WordPress Static Site Generator – The PHP Script for Pages and Posts

WordPress Static Site Generator I call this script my WordPress Static Site Generator, WPSSG for short. The script file name is “wpssg.php”.

I’ll explain the the script section by section. First, we set up the default variables and make them work for both Windows and Linux. The script will probably work on any UNIX variant.

I’ve never claim to be a PHP guru of any sort. I use the code I know will work and I don’t worry about how clean it is. If you know what DRY means, you should probably know I don’t worry about that either.

Static File Locations

You want to keep your root directory on the server uncluttered. Use subdirectories for assets like CSS and JavaScript files that can’t be replaced by CDN versions. Everything else goes in the root directory.

You won’t have a problem with the number of files in the root directory until you have millions of files in it. So… don’t worry about it.

The Helper Function and the Default Variables

The function augments the “file_put_contents” function. Windows will ignore the extra code for permissions but Linux needs it.

function my_file_put_contents($fname, $fcontent, $user, $group) {
  file_put_contents($fname, $fcontent);
  chmod($fname, 0644);
  chown($fname, $user);
  chgrp($fname, $group);
}
$path          = '/home/rtcx/wordpress';   // WordPress document root
$master        = $path . '/static_master'; // the master directory of pages
$new           = $path . '/static_new';    // the new and changed pages
$real_site_url = 'https://www.rtcx.net/';  // the real site URL
$timezone      = 'America/Los_Angeles';    // this is for the sitemap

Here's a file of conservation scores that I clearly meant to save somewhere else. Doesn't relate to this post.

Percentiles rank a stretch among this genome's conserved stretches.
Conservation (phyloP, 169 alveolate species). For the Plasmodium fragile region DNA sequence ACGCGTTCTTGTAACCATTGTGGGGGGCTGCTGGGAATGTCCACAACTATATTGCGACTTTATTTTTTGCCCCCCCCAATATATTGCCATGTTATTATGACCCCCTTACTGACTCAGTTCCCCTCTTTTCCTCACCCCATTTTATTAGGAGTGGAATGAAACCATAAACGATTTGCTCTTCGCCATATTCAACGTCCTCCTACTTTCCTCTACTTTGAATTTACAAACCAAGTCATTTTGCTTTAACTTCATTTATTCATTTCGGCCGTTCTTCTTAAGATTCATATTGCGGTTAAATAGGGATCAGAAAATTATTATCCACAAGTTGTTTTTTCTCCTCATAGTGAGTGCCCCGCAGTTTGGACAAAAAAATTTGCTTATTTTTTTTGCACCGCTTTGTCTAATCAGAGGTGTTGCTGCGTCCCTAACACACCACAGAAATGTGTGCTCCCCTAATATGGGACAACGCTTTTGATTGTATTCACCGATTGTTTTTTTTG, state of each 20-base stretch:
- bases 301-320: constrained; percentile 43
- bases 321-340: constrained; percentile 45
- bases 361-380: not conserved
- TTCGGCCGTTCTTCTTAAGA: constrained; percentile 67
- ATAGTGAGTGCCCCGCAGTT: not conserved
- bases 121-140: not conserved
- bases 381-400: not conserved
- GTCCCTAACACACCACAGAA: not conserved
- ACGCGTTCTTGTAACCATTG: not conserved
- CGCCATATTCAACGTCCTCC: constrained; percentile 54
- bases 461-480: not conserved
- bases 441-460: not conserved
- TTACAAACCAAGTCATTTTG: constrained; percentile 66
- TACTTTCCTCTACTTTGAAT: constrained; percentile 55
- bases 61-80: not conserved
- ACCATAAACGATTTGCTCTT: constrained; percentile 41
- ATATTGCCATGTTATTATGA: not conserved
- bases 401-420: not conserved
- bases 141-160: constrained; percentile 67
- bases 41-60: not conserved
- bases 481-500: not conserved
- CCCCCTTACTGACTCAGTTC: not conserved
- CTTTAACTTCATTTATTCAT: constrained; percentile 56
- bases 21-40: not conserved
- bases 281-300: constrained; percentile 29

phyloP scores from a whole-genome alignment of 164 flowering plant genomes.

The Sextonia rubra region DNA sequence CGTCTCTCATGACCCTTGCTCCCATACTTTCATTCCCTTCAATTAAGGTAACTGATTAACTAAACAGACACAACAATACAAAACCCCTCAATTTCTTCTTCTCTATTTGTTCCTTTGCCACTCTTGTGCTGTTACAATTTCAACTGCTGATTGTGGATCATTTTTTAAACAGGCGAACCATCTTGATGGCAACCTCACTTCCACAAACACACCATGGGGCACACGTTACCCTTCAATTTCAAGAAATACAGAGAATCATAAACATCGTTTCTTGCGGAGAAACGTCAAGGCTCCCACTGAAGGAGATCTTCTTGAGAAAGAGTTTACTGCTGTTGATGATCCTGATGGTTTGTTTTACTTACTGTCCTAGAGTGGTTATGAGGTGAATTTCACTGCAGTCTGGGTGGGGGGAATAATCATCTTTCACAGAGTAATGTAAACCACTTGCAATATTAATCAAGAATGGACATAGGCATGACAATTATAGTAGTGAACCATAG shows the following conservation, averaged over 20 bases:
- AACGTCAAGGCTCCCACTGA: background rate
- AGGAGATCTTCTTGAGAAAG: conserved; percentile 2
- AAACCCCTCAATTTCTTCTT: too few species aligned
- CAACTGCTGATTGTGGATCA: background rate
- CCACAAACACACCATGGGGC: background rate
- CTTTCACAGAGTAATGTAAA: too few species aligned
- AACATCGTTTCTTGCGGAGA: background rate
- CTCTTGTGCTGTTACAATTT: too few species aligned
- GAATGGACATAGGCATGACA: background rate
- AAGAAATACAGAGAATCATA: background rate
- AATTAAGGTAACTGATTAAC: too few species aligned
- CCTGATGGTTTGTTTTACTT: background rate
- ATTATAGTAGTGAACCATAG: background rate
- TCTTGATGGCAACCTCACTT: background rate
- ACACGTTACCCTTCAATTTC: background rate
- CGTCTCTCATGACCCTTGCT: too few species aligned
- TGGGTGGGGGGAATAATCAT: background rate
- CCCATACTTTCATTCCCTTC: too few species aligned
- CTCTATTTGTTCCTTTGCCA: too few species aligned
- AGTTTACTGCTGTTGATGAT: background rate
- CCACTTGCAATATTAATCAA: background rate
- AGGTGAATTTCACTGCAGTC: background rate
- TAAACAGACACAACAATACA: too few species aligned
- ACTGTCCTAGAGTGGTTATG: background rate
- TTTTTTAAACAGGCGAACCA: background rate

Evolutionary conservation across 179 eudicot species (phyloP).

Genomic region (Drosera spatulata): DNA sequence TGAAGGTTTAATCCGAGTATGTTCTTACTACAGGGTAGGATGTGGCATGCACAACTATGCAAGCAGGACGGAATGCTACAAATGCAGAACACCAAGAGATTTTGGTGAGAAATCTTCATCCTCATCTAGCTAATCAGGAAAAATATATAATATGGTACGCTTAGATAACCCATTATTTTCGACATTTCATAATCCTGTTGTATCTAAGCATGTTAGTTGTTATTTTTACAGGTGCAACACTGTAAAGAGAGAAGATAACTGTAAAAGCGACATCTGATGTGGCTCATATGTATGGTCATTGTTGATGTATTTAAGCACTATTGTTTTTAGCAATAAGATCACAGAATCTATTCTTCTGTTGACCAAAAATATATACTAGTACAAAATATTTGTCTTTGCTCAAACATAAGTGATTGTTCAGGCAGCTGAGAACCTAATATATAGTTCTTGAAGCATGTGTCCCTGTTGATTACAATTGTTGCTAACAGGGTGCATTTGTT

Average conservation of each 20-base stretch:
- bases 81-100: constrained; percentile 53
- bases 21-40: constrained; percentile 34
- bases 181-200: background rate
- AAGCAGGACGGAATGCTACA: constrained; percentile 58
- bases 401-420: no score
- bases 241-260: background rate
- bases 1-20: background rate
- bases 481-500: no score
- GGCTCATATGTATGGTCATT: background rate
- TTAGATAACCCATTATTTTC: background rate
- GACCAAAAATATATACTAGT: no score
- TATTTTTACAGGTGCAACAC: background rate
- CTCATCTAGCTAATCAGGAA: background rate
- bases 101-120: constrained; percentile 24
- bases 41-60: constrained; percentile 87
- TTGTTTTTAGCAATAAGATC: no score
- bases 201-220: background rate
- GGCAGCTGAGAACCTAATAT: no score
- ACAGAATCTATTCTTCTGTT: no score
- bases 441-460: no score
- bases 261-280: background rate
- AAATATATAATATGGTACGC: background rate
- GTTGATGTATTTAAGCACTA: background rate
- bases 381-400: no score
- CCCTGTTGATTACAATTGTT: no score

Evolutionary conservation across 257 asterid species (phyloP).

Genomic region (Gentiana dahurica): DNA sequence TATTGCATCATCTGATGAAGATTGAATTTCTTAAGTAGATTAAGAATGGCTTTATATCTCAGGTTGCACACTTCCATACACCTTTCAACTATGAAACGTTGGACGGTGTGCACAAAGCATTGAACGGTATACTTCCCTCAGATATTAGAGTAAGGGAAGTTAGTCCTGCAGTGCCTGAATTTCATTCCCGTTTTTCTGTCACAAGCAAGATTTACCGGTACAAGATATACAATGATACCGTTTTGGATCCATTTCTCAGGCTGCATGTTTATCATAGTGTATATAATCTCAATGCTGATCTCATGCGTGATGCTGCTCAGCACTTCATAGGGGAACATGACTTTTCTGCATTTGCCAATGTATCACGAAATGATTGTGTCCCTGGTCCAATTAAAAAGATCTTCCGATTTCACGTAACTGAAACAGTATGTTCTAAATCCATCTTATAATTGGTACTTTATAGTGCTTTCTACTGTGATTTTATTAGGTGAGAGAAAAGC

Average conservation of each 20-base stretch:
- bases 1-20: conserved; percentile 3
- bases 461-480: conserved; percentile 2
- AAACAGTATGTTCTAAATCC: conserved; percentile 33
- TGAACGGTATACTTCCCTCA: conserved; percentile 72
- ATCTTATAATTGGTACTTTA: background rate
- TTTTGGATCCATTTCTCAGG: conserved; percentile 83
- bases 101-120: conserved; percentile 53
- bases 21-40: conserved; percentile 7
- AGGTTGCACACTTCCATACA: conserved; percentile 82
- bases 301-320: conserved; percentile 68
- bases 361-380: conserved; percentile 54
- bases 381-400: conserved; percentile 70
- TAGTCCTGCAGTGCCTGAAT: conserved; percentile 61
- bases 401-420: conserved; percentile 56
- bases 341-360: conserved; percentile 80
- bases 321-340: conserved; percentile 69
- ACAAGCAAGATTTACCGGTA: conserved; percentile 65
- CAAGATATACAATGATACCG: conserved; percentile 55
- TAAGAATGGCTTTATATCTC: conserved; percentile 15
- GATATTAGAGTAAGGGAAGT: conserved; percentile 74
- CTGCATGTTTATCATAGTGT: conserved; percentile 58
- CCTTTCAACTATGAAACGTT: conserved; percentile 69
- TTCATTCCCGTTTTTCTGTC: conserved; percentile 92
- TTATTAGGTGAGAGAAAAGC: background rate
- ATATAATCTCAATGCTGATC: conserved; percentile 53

$user          = 'rtcunningham';           // for Linux
$group         = 'rtcunningham';           // for Linux
$ext           = '.html';                  // permalink file name extension
if (isset($argv[1]) && $argv[1] == '-new')
  $pagesdir = $new;
if (isset($argv[1]) && $argv[1] == '-master') 
  $pagesdir = $master;

The variables should be obvious, except for the last two. It’s so you can run “php wpssg.php -new” for generating new files or “php wpssg.php -master” for regenerating all of them. If you’re afraid to run commands from a terminal command line, then you probably shouldn’t be doing this at all.

If you choose to forego a file extension, remove “.html” from the variable, so it’s just “” or “.

Load WordPress and Queue the Pages and Posts

There’s more than one way to load WordPress, but this is what I recommend. While we’re at it, we’ll set the site URL as it is on the local machine. We’ll be replacing it with the real site URL later.

include $path . '/wp-load.php';
$site_url = home_url('/');
$results = get_posts(array('numberposts' => -1, 'post_type' => array('page', 'post')));
foreach ($results as $post) {
  $slug = $post->post_name;
  //if ($post->ID == $home_page_id)
    $slug = 'index';
  $queue[] = $slug;
}
$queue[] = 'index';

The commented out line bears an explanation. If you use a static home page instead of a posts page, you have to uncomment that line and remove the last line in the section.

The Page and Post Loop

I run this from a terminal command line and I don’t like seeing a command just sitting there after I hit enter. So… I added a progress indicator to every section.

The foreach loop is where I make the changes. If you have any changes to make, that’s where you do it.

Since the trailing slash is forbidden, categories and tags use a dash instead of it. The plugin that adds an extension only does so with pages. I have to do it manually, here, and that’s why you see “$ext” in the loop. See Add File Name Extensions to WordPress Pages, Category and Tag Pages.